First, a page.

Click here to return to the main site entry page
Click here to return to the previous page

Mrs Elsie Hensman B.E.M. is 100
The Evening Telegraph, 2nd Dec 1983

On her 100th Birthday
Former Teacher is 100
MESSAGES of thanks and good wishes have poured in for a former teacher and hospital worker who celebrates her birthday today.

Mrs Elsie Hensman became a pupil teacher in 1896 when part of her work involved filling the ink pots and sorting the knitting. In 1900 she became a fully-fledged teacher and in 1913 was appointed headmistress of the girls' school at Alfred Street, Rushden.

When the school was re-organised a year later she moved to Newton Road, staying as a teacher until 1925.

It was there she taught the young writer H. E. Bates — and closely followed his career as an author until his death. He always visited her when he was in the area and she has all his first editions personally signed. Before he became a successful author he took his short stories to her prior to sending them on to publishers.

Mrs Hensman's friends have identified characters based on her in several of Bates' novels — including Love For Lydia, in which she is the model for a character at the sanatorium.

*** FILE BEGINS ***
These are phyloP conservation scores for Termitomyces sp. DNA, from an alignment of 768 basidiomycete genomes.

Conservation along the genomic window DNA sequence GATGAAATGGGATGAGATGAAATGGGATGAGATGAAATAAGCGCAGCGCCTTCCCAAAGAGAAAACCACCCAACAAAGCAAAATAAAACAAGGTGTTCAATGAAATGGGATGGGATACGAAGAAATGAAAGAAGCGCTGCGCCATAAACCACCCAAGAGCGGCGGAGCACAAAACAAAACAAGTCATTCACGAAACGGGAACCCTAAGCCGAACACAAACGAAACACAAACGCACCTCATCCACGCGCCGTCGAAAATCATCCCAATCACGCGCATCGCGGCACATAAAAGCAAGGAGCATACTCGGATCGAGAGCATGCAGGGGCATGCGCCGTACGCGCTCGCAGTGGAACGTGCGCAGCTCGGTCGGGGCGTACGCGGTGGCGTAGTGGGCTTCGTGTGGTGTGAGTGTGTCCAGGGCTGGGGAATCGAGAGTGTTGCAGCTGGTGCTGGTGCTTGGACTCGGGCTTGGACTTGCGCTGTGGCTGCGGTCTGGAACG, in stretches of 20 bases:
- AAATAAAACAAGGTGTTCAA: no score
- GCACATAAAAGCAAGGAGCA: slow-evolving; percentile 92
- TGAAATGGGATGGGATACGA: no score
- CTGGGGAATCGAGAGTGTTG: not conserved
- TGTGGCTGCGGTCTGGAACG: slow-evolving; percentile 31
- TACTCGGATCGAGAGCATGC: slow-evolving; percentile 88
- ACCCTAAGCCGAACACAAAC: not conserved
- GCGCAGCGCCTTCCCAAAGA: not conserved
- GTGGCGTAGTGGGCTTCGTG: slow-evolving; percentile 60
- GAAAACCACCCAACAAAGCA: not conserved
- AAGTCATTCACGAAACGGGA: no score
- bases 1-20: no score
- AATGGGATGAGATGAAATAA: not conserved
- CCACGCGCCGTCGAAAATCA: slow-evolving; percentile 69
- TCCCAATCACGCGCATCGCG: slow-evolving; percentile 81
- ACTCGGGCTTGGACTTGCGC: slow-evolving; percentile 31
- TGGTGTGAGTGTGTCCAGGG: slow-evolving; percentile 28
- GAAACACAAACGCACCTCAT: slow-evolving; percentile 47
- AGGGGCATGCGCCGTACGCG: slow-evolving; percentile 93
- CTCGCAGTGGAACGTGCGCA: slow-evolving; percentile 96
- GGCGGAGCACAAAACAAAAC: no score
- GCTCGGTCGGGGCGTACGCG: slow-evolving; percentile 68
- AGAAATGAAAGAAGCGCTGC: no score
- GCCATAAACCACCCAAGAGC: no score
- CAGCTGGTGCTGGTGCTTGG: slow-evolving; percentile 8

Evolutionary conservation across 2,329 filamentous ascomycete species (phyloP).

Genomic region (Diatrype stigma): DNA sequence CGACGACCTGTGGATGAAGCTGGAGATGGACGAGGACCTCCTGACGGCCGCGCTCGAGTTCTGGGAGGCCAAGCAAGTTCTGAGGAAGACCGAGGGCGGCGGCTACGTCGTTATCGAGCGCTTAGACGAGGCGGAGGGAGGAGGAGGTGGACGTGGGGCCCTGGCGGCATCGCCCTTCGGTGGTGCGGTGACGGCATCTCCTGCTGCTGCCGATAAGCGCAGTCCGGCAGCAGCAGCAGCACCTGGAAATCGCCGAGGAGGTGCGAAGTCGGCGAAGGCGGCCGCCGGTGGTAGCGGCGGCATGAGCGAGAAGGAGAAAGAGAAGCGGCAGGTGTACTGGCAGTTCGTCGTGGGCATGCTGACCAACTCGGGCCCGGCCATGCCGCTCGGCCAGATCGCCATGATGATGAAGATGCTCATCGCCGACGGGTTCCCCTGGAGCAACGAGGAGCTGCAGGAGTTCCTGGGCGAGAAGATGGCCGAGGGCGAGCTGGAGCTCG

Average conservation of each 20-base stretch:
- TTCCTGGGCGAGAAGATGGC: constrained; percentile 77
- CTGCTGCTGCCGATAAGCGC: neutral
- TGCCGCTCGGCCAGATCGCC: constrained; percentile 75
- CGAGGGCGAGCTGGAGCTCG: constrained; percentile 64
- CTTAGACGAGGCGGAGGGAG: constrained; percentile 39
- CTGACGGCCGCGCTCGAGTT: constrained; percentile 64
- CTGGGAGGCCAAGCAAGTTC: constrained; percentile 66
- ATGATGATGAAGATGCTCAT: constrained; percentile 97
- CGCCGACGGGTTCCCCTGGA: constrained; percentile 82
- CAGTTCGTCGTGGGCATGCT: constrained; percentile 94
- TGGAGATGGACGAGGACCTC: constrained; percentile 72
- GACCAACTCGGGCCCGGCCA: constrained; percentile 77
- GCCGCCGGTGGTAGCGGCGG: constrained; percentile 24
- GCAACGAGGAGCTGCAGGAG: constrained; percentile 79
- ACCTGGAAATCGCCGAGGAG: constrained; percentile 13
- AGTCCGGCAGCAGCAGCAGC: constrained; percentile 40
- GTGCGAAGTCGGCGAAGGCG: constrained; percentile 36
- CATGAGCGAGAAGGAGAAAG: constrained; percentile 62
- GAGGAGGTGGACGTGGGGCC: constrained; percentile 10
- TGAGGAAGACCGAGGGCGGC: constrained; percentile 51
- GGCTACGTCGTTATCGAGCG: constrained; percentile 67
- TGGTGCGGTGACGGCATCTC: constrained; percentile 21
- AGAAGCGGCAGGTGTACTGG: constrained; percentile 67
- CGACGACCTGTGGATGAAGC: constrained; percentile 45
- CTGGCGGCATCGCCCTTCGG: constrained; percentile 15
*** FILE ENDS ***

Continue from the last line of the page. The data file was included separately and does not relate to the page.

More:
In 1925 she transferred to the Intermediate School in Hayway and worked there until she retired when she was 63.

But her profession as an English, crafts and music teacher was only a part of her life. For over 50 years she helped as a volunteer at Rushden Hospital, formerly The Sanatorium, and ran classes for patients and ex-patients. A ward is now named in her honour and she was awarded the British Empire Medal. In 1975 she was chosen to receive the Queen's Maundy for Christian service.

Helping her to celebrate her 100th birthday is her niece, Mrs Audrey Haynes, who has travelled from her home in Malta for the occasion.

Close friends of Mrs Hensman gave her a special birthday present — a hand-painted address in recognition of her years of charity work.

The colourful, framed tribute was presented by Dr O E Fisher, the former head of Rushden Hospital.

To complement it, Mr Tom Thacker, chairman of the After Care Committee, handed Mrs Hensman a card signed by many of her closest friends.

Afterwards, the modest Mrs Hensman said: "You know I really don't deserve all this — I was a bit of a horror actually."

illuminated address
This framed illuminated address now hangs in the foyer of St Mary's Church Hall - 2013

Click here to return to the main index of features
Click here to return to the People & Families index
Click here to e-mail us